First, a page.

Car parts supplier fined millions for price fixing

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31 Jul, 2012 Updated Tue 31 Jul 2012 11:36 CEST
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A US auto parts supplier has become the latest company to plead guilty to fixing prices of parts sold to German automakers following an international probe, US prosecutors said on Monday.


The German subsidiary of TRW Automotive Holdings Corp agreed to pay a $5.1 million fine for its involvement in a conspiracy to fix the prices of parts sold to two German manufacturers.

The US Department of Justice became involved because some of those vehicles were exported to the United States.

"By agreeing to fix the prices of seatbelts, airbags and steering wheels, the conspirators eliminated competition for occupant safety parts in cars sold to US consumers," Scott Hammond, deputy assistant attorney general for antitrust criminal enforcement, said in a statement.

A total of seven companies and 10 individuals have been charged in the ongoing investigation which has already netted $785 million in criminal fines.

With 2011 sales of $16.2 billion, TRW Automotive ranks among the world's leading automotive suppliers.

TRW officials said a related European Commission investigation is ongoing and it is "premature to speculate on the outcome."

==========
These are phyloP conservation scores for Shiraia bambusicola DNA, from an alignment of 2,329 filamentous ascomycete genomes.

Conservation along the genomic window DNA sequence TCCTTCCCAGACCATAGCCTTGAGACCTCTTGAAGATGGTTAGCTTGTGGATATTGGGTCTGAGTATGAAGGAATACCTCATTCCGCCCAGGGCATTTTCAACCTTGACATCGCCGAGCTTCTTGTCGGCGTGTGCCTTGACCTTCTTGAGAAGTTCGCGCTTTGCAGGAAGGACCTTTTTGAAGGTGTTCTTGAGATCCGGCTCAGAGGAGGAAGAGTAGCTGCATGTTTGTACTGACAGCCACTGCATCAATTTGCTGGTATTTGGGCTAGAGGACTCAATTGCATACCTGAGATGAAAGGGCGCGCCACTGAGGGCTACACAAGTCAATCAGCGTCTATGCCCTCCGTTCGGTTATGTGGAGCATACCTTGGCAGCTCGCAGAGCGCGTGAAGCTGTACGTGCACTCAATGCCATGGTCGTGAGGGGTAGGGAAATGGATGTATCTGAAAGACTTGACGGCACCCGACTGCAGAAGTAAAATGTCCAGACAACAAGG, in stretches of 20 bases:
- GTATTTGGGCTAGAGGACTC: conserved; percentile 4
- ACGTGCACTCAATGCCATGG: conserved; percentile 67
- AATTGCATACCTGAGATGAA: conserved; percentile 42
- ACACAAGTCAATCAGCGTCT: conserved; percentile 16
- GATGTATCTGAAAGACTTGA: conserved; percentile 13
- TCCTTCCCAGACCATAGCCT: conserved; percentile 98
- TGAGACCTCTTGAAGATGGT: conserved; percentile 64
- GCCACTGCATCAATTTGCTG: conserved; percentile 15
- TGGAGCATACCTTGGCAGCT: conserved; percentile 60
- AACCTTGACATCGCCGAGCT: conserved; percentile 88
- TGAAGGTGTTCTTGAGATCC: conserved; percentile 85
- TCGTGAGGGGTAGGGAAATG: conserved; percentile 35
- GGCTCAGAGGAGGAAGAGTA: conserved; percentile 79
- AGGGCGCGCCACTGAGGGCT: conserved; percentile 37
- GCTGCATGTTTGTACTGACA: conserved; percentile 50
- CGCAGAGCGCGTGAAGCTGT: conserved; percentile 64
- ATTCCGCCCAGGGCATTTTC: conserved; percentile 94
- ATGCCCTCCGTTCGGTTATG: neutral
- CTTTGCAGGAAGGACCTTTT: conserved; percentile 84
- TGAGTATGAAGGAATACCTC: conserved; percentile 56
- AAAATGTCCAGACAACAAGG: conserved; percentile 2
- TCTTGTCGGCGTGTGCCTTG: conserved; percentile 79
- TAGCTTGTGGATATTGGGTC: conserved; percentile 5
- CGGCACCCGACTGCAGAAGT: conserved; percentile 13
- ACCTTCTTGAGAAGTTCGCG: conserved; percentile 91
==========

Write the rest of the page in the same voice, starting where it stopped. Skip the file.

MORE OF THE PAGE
“The actions connected with the DOJ settlement announced today conflict with what TRW stands for and are not consistent with our policies," TRW chairman and chief executive officer John Plant said in a statement.

"Once we learned of the investigation, we moved very quickly to cooperate with the DOJ and bring this matter to a resolution," he added.

"In addition, we have put in place enhanced training and communications to ensure that everyone in the organization is clear that we do not tolerate such conduct."

The supplier admitted to conspiring to fix prices from January 2008 until at least June 2011 during meetings with competitors.

Furukawa Electric Co. Ltd, DENSO Corp., Yazaki Corp., G.S. Electech Inc., Fujikura Ltd. and Autoliv Inc. previously pleaded guilty and were sentenced to pay more than $785 million in criminal fines.




2012/07/31 11:36

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